Jewish Journal

Ancient Roman bathhouse uncovered in Jerusalem


November 22, 2010 | 5:44 pm

An 1,800-year-old bathing pool was discovered in excavations prior to the construction of a men’s mikveh in the Jewish Quarter of Jerusalem.

The pool was part of a bathhouse used by the Tenth Legion, the Roman soldiers who destroyed the Second Temple, according to the Israel Antiquities Authority.

The bathhouse tiles were stamped with the symbols of the Tenth Legion, which was garrisoned in Jerusalem while the pagan city of Aelia Capotilina was built on the ruins of Jerusalem.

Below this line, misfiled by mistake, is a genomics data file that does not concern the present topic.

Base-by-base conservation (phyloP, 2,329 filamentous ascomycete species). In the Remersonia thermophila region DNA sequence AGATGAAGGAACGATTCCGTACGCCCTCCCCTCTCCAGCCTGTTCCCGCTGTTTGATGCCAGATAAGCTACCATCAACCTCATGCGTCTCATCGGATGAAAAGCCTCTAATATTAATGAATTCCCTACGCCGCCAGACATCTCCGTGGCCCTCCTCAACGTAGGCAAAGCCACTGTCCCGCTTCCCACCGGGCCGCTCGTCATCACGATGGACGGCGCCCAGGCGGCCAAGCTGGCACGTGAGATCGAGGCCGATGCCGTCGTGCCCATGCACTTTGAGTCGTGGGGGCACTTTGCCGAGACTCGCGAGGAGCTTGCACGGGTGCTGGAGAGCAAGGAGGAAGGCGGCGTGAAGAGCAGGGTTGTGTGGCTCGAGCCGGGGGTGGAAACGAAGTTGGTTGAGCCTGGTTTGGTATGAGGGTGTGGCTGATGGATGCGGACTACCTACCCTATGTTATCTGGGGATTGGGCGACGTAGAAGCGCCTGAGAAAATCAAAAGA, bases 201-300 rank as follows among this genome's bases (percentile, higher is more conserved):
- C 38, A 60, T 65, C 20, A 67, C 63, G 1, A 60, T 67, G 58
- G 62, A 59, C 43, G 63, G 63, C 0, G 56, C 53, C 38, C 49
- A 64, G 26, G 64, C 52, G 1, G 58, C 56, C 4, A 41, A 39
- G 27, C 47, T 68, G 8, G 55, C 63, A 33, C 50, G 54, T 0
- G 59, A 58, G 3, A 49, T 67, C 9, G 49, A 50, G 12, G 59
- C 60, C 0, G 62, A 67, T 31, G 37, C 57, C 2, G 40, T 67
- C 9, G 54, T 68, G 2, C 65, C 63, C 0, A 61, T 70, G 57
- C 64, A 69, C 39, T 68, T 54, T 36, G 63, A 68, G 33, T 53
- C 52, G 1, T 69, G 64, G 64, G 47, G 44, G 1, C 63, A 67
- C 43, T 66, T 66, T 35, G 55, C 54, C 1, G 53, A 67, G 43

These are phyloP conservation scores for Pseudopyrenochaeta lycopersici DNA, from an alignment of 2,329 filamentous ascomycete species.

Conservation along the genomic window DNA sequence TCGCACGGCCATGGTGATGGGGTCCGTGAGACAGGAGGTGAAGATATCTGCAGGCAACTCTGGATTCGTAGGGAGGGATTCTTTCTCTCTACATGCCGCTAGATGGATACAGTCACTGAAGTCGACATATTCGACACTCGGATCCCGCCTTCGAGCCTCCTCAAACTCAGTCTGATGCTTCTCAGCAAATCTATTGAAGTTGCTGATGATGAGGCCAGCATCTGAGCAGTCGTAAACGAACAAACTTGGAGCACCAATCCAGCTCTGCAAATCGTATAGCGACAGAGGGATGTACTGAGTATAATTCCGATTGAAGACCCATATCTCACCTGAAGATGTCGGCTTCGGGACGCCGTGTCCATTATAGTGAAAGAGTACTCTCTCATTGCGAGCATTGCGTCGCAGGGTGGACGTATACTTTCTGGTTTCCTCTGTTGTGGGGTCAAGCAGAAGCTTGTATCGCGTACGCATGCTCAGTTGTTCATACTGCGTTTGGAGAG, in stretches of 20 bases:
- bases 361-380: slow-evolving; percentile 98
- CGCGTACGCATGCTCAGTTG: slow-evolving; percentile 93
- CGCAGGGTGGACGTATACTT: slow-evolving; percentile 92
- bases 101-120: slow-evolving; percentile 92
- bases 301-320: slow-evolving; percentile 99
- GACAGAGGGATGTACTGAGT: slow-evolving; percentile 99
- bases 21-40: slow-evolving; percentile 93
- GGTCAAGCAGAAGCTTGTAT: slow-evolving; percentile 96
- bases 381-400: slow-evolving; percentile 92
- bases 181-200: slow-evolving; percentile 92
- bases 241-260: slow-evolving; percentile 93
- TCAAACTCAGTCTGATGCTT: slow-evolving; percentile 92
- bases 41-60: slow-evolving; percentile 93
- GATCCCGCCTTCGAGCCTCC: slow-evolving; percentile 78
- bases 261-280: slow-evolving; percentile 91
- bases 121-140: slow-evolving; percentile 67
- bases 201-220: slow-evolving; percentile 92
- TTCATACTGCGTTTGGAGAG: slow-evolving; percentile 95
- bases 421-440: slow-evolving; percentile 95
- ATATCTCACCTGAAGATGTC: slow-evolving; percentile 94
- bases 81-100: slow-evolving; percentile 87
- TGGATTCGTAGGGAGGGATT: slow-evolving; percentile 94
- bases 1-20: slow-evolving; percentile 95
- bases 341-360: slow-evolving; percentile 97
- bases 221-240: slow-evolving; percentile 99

“Another interesting discovery that caused excitement during the excavation is the paw print of a dog that probably belonged to one of the soldiers,” said Ofer Sion, excavation director on behalf of the Israel Antiquities Authority. “The paw print was impressed on the symbol of the legion on one of the roof tiles, and it could have happened accidentally or have been intended as a joke.”

It was the first discovery of a building that belonged to the Roman Legion, the antiquities authority said. The remains of the ancient Roman bathhouse will be integrated in the new mikveh slated to be built in the Jewish Quarter.

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